3 Cases of Using the Wrong Punctuation
In each of the following sentences, the wrong punctuation has been employed to aid in organization of a sentence. Discussion after each example explains the problem, and a revision demonstrates the solution.
1. Ensure that you have an escape route while driving in traffic, drive at a speed that places your vehicle outside clusters of vehicles.
This sentence suffers from a comma splice—the use of a comma to separate two independent clauses. A more potent punctuation mark should be used instead: “Ensure that you have an escape route while driving in traffic; drive at a speed that places your vehicle outside clusters of vehicles” (Alternatively, a dash could replace the comma, or the content could be divided into two sentences. Or, because the second clause is an extension of the first one, a colon would be appropriate.)
2. An executive in the organization perceives a need for change, a digitalization project, for example, that will help pull the company ahead of its competitors.
When a parenthesis within a parenthesis occurs, use distinct punctuation marks to aid the reader in recognizing the hierarchy of the sentence elements; retain commas for one parenthetical element within another, and employ dashes or parentheses to frame the more significant interjection: “An executive in the organization perceives a need for change—a digitalization project, for example—that will help pull the company ahead of its competitors.”
3. For example, implement processes that generate sources of new learning; encourage systemic thinking in distilling and acting on the environment feedback received; and facilitate effective listening to customers, suppliers, employees, and other stakeholders with the objective of driving continuous improvement.
When one or more items in a list themselves include lists, semicolons serve as supercommas to distinguish the two levels of organization. However, they function only if the sentence ends with the final list item. If a phrase that applies to all list items follows the final list item, as “with the objective of driving continuous improvement” does here, the final semicolon “traps” that phrase so that it appears to apply only to that item.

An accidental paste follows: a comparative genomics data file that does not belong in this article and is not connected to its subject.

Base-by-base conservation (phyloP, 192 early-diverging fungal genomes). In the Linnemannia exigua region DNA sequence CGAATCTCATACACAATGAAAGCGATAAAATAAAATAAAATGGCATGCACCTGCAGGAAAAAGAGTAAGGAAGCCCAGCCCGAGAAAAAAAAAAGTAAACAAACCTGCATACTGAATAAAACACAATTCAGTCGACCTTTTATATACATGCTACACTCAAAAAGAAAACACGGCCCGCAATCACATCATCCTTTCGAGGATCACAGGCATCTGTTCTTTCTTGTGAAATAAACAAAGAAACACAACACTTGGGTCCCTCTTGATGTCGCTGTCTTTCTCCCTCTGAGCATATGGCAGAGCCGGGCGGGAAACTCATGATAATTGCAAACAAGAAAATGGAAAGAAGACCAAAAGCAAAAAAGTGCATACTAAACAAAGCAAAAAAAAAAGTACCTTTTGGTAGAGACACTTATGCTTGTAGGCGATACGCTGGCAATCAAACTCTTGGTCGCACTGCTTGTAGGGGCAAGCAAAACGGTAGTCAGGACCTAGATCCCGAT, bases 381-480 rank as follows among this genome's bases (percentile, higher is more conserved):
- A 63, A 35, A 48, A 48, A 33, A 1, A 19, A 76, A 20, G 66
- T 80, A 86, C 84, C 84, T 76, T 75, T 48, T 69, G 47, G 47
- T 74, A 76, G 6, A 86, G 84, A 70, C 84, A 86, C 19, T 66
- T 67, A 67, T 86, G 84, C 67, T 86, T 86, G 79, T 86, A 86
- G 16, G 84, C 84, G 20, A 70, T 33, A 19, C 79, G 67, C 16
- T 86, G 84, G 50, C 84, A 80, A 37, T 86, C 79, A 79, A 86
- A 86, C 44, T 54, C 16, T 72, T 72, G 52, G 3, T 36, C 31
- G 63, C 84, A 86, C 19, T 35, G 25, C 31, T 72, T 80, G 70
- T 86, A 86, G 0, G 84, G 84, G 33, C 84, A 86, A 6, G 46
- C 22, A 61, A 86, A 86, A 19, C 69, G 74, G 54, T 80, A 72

To avoid this error, revise the sentence to eliminate the use of semicolons: “For example, implement processes that generate sources of new learning as well as those that encourage systemic thinking in distilling and acting on the environment feedback received and facilitate effective listening to customers, suppliers, employees, and other stakeholders with the objective of driving continuous improvement.”
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1 Response to “3 Cases of Using the Wrong Punctuation”
Most British writers think that comma splices are perfectly acceptable.
I am not defending this notion, but rather, I condemn it.
It just needs to be made clear that North American English is the Supreme Law of the Land here. Britons, Irishmen, Australians, South Africans, etc., are welcome guests here, but the old adage of “When in Rome, live as the Romans do,” does apply.
Such things as comma splices, “the family were”, and “the staff are” are all illegal here, as is “I took the pram out of the boot of my car while I was putting petrol in the tank, and then I rolled the pram into my matie’s flat. Then that bloke put it into the dustbin!”